Home Sales Down, as Expected

Both the stock and bond markets are relatively flat in early market trading, as investors digest President Trump’s comment stating that he will not shut down the U.S. economy again if we are hit with a second wave of Covid-19.  Since both options would come with a significant price, round two would be a lose-lose situation regardless for the stock market, which President Trump has seemingly tied the success of his presidency to.  It seems that local governments will have the ability to address the situation should it arise.  For the time being, the plan will be for economies to open slowly, putting safeguards in place to help minimize the continued spread of this horrific virus.


In housing news, the Existing Home Sales report for April showed that buyers shopping for homes in February and March decreased by 17.8%.  This represents the single largest decline since July, 2010, when the home buyer tax credit that payed buyers to purchase a home expired.  One contributing factor to the massive decline was inventory levels dropping 19.7% on a year-over -year basis.  Clearly, many potential home sellers have been reluctant to have strangers walk through their home in the middle of a health pandemic.  As soon as people feel safe, we can expect to see a sharp rise in the number of available homes; partially due to the pent-up demand, and partially due to people needing to adjust to a lower level of income going forward.  Further, with many real estate investors getting burned by tenants not paying, we expect to see many investment properties hit the market.  It will be an interesting 18 months for sure.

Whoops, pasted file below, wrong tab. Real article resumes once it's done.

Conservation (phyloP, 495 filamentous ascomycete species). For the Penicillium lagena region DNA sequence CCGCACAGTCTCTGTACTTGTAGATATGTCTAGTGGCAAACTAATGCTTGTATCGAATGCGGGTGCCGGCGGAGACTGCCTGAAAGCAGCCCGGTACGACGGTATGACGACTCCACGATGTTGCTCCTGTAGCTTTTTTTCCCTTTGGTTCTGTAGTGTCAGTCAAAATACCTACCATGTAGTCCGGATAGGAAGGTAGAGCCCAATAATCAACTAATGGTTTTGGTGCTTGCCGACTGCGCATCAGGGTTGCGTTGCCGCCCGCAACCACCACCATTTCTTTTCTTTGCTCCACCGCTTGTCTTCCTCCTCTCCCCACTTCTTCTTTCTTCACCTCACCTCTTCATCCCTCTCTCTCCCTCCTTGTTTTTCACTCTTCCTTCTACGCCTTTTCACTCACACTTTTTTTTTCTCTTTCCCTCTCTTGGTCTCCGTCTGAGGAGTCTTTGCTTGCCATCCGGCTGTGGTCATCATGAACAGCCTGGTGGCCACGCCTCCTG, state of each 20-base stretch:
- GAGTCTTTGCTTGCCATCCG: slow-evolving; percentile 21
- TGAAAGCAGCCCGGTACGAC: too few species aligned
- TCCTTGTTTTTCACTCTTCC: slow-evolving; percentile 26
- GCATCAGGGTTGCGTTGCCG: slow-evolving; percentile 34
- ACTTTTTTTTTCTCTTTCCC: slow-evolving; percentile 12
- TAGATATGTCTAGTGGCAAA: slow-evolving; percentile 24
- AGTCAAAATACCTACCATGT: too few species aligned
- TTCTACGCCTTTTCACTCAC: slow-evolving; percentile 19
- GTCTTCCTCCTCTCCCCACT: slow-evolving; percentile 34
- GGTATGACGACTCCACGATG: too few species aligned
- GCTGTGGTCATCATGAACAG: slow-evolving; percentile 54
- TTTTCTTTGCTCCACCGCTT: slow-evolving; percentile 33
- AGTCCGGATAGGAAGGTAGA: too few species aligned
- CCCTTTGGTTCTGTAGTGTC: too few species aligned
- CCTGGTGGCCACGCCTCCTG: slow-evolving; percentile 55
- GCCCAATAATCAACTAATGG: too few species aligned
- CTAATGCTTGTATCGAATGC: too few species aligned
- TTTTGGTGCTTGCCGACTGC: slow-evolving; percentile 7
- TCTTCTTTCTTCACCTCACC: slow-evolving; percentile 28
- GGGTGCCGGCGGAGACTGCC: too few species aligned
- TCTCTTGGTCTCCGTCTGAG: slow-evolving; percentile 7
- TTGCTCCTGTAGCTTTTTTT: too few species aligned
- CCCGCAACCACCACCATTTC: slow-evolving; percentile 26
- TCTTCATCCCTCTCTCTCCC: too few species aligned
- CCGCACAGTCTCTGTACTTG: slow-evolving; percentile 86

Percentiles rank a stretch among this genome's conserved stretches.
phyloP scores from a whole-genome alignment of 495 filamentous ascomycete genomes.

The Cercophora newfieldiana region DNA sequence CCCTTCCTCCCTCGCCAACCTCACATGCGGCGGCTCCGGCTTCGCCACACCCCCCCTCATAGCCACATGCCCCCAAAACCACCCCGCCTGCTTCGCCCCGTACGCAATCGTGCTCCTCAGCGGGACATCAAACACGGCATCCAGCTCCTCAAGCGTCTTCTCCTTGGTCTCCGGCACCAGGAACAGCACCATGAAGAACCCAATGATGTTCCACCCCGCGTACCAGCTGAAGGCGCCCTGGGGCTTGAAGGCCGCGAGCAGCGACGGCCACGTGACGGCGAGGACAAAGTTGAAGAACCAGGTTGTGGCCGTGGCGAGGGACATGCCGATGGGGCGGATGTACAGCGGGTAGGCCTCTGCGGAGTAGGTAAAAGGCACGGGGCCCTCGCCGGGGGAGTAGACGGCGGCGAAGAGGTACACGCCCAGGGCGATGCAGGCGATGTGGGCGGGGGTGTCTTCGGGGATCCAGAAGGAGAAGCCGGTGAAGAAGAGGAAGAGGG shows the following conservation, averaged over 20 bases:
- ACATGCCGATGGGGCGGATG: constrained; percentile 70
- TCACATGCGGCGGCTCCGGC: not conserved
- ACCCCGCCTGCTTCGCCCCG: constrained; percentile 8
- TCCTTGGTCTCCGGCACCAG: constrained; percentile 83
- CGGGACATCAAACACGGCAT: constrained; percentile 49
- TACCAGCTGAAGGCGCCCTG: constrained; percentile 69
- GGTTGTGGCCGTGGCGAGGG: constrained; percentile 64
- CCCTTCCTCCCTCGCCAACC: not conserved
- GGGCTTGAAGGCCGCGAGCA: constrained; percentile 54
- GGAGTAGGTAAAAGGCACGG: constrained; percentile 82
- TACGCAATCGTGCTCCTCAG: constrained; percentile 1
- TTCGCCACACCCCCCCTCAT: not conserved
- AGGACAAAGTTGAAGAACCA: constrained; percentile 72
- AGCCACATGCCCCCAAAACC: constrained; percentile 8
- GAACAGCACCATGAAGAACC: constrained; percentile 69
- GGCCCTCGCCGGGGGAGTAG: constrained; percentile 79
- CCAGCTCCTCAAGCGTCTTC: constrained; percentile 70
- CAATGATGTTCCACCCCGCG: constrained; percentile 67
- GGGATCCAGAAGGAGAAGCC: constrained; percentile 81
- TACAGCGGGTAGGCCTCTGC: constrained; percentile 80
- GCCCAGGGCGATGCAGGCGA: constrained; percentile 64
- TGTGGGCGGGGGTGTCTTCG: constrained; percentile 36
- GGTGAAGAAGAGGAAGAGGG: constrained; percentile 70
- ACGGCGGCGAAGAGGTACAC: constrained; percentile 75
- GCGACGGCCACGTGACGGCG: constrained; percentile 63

With the Fed maintaining a tight reign over mortgage interest rate volatility, there remains little risk/reward to float.

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